Press Release
December 29, 2011


Senator Edgardo J. Angara urged his colleagues to support Senate Bill 3087 or the Rare Disorder Act of the Philippines which seeks to provide patients with rare diseases better access to adequate medical healthcare.

"By providing adequate healthcare to Filipino children with rare disorders, we also give each and everyone a chance to live," stressed Angara, author of the measure and chair of Senate Committee on Science and Technology.

The measure is intended to promote greater awareness for rare or orphan disorders which afflict Filipino children across different socio-economic classes. It will establish an Office of Rare Disease in the Department of Health which will help ensure the early diagnosis and treatment of rare diseases among Filipino children.

Moreover, the bill also seeks to provide fiscal and regulatory incentives to developers, manufacturers, and importers of medicines, medical devices, diagnostic kits, and other pharmaceutical and nutritional products needed by patients suffering from rare diseases.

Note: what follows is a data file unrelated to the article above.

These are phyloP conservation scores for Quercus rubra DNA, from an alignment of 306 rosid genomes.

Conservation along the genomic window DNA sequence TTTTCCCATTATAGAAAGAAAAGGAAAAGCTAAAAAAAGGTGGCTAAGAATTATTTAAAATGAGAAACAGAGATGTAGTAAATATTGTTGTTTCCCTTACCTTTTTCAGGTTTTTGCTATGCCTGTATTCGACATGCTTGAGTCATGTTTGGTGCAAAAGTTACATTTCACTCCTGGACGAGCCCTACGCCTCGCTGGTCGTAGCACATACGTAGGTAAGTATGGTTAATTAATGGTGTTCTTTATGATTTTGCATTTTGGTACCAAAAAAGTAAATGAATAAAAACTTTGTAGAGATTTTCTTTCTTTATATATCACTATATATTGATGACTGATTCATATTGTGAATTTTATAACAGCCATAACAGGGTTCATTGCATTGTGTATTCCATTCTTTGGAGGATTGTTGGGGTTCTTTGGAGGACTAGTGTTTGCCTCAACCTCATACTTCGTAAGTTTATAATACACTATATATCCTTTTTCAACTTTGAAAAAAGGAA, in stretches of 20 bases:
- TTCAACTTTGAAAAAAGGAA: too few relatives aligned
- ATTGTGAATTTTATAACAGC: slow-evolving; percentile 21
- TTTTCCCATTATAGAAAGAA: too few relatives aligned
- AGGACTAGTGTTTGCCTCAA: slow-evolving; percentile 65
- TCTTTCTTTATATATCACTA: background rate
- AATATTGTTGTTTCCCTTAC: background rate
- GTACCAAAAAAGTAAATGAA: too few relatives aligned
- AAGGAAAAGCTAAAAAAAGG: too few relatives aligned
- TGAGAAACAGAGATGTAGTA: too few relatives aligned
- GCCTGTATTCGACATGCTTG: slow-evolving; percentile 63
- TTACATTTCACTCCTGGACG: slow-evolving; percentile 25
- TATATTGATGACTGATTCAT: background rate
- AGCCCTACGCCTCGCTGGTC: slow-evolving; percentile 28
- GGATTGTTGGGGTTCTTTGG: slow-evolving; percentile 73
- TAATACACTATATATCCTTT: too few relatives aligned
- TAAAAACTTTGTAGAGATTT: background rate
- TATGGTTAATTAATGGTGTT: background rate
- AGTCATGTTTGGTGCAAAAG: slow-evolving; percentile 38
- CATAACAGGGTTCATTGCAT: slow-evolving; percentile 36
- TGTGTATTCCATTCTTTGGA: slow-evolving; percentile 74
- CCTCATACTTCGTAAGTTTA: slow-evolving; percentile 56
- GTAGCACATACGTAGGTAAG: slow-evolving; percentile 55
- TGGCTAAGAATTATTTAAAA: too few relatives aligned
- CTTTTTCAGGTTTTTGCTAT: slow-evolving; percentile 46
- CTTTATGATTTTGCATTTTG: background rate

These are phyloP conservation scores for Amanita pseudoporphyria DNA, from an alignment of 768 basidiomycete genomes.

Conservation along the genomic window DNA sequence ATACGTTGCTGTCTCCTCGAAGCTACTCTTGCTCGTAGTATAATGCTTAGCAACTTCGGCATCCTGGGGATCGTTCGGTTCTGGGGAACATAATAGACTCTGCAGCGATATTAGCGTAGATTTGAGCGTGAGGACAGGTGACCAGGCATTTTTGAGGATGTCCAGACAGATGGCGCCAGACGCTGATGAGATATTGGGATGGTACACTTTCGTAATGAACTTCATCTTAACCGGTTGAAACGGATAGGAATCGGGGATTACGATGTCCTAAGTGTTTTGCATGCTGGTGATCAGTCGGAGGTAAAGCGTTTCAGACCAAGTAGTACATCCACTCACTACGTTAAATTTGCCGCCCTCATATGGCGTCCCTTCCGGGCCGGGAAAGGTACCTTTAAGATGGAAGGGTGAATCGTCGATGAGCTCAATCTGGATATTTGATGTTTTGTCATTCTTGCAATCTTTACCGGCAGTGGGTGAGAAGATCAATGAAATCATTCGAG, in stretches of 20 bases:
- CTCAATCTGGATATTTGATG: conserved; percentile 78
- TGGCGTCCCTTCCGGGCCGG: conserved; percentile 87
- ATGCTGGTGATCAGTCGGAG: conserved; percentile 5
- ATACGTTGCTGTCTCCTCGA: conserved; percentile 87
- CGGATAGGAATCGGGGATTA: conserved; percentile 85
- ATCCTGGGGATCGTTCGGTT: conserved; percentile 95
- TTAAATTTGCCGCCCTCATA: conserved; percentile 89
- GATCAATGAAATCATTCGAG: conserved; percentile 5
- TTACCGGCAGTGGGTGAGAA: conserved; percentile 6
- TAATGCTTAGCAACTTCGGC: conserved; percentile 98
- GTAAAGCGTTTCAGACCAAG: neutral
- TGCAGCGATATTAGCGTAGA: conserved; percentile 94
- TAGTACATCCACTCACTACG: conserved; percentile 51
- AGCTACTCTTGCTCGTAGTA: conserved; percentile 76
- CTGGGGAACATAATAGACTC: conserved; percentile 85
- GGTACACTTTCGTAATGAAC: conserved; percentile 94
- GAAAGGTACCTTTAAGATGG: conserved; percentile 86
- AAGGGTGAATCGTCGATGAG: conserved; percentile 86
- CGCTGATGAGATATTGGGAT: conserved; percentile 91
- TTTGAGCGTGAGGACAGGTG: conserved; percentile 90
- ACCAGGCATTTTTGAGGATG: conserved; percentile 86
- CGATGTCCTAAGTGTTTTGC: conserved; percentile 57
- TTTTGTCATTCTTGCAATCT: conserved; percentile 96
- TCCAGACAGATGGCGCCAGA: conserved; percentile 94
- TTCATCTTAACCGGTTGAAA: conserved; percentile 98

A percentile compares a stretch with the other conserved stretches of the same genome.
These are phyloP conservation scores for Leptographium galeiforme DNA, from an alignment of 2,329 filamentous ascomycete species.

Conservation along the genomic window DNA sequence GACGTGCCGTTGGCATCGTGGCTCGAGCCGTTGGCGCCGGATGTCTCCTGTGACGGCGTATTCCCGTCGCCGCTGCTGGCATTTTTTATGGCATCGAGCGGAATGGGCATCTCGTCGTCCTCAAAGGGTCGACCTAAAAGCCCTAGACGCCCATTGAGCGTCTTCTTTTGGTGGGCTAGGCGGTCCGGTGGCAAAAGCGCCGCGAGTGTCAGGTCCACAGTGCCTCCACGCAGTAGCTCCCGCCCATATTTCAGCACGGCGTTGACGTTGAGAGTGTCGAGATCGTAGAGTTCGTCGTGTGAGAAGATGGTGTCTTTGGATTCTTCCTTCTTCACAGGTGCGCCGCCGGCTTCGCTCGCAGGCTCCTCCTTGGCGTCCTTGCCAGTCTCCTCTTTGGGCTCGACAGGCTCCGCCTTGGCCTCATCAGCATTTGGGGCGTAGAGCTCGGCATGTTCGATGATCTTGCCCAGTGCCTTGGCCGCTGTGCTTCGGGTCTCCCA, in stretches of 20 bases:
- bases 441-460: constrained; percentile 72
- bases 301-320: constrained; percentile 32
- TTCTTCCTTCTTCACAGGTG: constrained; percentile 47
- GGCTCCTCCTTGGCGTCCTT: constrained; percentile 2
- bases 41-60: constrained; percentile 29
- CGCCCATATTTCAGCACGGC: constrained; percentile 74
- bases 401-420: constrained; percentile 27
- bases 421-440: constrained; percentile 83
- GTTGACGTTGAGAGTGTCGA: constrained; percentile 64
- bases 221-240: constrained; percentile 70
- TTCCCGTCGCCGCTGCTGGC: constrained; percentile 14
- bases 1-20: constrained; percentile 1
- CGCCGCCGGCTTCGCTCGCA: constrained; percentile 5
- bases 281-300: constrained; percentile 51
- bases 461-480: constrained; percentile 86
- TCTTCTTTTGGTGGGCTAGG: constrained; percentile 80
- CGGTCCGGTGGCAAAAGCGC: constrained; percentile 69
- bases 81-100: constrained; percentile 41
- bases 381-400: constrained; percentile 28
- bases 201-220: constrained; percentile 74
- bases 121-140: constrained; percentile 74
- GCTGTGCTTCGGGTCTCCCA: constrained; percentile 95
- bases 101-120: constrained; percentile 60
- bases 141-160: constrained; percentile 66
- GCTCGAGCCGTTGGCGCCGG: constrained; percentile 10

"Treatments for rare disorders are available but are expensive, often beyond the reach of families who have children afflicted with these diseases. I encourage the public to help in the advocacy for awareness and support for rare disorders," Angara said.

Rare disorders also known as "orphan diseases" are long-standing, life threatening, progressive and disabling which require multi-disciplinary care and afflicts babies in all social-economic classes. These include maple syrup urine disease, Gaucher disease, Prader Willi syndrome, Pompe disease, Galactosemia, Fabry disease and MPS I/II, among others.

In the Philippines, it is estimated that less than 1,000 individuals suffer from a rare disease. Many of these cases are due to genetic defects, with many patients exhibiting the symptoms during early childhood.

Drugs and healthcare products for these disorders have been called "orphan drugs" or "orphan products" because of minimal attention paid by pharmaceutical companies to them due to the high cost of production resulting from the absence of commercially significant demand. Thus, patients die during infancy or, if they manage to survive, suffer from chronic, debilitating illnesses that greatly diminish the quality of life, not to mention put severe strain on their families.

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